JmFrX is a small utility which allows you to capture JMX data with Java Flight Recorder.
In this blog post I’m going to explain how to use JmFrX for recording JMX data in your applications, point out some interesting JmFrX implemention details, and lastly will discuss some potential steps for future development of the tool.
The Java Flight Recorder (JFR) is an invaluable tool for gaining deep insights into the performance characteristics of Java applications.
In this blog post, we’re going to explore how custom, application-specific JFR events can be used to monitor a REST API, allowing to track request counts, identify long-running requests, and more.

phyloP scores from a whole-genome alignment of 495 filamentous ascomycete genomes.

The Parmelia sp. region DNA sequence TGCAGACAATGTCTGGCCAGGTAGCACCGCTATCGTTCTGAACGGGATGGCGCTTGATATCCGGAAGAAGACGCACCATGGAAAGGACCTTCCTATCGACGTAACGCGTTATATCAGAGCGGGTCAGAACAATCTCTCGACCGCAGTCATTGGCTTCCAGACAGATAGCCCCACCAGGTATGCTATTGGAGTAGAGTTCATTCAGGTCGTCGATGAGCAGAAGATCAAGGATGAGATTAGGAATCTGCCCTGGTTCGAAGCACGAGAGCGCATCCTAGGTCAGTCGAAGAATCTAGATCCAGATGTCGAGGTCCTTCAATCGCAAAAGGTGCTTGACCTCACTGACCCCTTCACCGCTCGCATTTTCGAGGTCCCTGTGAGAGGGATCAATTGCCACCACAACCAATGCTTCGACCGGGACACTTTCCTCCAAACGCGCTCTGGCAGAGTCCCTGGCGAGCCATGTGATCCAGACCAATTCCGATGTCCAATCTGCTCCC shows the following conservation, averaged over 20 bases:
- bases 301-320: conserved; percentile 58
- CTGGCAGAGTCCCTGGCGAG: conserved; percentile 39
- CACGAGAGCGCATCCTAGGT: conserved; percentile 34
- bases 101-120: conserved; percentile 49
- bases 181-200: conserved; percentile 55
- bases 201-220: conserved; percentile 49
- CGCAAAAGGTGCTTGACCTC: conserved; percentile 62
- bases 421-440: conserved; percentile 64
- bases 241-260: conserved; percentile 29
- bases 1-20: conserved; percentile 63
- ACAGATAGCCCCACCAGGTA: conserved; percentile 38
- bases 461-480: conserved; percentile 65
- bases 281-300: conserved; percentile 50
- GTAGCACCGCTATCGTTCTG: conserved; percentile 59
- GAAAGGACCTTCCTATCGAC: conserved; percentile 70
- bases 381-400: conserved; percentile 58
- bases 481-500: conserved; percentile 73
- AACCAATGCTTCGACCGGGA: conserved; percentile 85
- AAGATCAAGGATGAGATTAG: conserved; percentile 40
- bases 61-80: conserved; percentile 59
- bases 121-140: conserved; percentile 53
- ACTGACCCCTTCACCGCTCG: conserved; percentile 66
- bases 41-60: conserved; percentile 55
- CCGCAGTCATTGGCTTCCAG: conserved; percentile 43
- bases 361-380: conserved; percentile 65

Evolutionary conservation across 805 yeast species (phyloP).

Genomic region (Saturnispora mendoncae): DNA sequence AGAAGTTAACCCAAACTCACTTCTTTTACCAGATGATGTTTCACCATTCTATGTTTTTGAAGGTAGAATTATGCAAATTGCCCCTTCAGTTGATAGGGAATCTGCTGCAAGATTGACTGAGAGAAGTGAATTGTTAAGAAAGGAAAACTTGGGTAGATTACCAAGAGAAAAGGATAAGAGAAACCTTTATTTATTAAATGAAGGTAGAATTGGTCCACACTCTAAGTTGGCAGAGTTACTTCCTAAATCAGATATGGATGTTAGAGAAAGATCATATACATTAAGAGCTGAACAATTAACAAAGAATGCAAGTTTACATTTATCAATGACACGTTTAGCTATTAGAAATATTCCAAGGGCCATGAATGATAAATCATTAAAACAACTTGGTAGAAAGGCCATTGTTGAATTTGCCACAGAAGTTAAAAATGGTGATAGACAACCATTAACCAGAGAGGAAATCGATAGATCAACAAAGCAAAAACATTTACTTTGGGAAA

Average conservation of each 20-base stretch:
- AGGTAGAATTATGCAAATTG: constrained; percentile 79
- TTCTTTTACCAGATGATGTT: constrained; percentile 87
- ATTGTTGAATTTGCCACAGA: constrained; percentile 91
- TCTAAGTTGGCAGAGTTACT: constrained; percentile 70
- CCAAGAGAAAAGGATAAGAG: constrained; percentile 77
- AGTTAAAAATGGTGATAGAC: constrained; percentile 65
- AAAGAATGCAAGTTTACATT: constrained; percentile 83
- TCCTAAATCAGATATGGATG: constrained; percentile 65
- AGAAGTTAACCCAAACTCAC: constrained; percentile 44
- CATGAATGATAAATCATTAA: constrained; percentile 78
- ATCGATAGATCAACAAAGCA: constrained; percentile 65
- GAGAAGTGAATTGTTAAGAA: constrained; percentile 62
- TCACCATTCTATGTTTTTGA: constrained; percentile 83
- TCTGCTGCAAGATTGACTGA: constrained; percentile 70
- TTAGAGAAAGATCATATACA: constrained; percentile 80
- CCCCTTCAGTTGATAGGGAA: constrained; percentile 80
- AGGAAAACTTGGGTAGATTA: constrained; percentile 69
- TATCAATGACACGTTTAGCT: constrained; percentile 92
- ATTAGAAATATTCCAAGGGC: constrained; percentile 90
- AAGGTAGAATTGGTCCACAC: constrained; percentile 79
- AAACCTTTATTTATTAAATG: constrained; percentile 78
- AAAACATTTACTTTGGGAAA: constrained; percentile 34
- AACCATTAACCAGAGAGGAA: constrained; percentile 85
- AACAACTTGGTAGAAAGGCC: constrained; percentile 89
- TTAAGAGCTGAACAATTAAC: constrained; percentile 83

Since JDK 14, there is a new kid on the block – Java Flight Recorder streaming, which enables developers to subscribe to JFR data.
It is a feature allowing a developer to subscribe to select JFR data and to decide what to do with that data in the host process. JFR events can also be consumed from a separate process by pointing to the file repo of a separate JVM process – the mechanism is the same.